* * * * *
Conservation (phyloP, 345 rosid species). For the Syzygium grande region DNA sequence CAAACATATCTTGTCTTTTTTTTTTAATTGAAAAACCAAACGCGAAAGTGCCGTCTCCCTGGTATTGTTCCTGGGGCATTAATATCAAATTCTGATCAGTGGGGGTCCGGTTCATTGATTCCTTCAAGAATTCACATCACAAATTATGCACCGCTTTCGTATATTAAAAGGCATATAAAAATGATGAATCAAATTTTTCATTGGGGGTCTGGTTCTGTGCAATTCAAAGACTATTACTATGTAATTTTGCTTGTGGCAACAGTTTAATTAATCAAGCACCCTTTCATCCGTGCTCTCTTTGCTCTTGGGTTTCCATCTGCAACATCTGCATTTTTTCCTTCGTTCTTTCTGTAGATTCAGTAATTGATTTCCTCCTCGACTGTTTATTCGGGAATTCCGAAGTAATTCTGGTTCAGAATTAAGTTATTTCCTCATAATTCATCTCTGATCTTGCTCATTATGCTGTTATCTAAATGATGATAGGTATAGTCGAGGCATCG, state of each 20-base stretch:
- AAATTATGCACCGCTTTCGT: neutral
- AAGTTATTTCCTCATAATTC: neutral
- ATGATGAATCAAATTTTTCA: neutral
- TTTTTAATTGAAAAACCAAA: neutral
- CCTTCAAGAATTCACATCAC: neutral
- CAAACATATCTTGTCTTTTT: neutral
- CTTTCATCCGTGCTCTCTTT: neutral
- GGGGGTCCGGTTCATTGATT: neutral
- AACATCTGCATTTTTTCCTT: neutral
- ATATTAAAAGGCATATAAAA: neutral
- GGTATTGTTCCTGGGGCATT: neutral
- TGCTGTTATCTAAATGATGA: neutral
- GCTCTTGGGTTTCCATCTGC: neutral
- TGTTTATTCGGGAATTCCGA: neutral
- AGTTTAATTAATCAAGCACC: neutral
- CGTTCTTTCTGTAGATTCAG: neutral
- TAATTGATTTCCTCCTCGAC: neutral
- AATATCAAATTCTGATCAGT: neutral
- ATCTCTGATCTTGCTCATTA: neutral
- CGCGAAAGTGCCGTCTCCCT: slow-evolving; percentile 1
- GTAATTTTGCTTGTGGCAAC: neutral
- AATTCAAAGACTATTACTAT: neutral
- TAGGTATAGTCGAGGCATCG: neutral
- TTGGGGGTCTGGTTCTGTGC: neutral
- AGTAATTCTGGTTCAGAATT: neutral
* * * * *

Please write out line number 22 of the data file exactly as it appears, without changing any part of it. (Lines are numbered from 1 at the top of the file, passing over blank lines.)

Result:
- GTAATTTTGCTTGTGGCAAC: neutral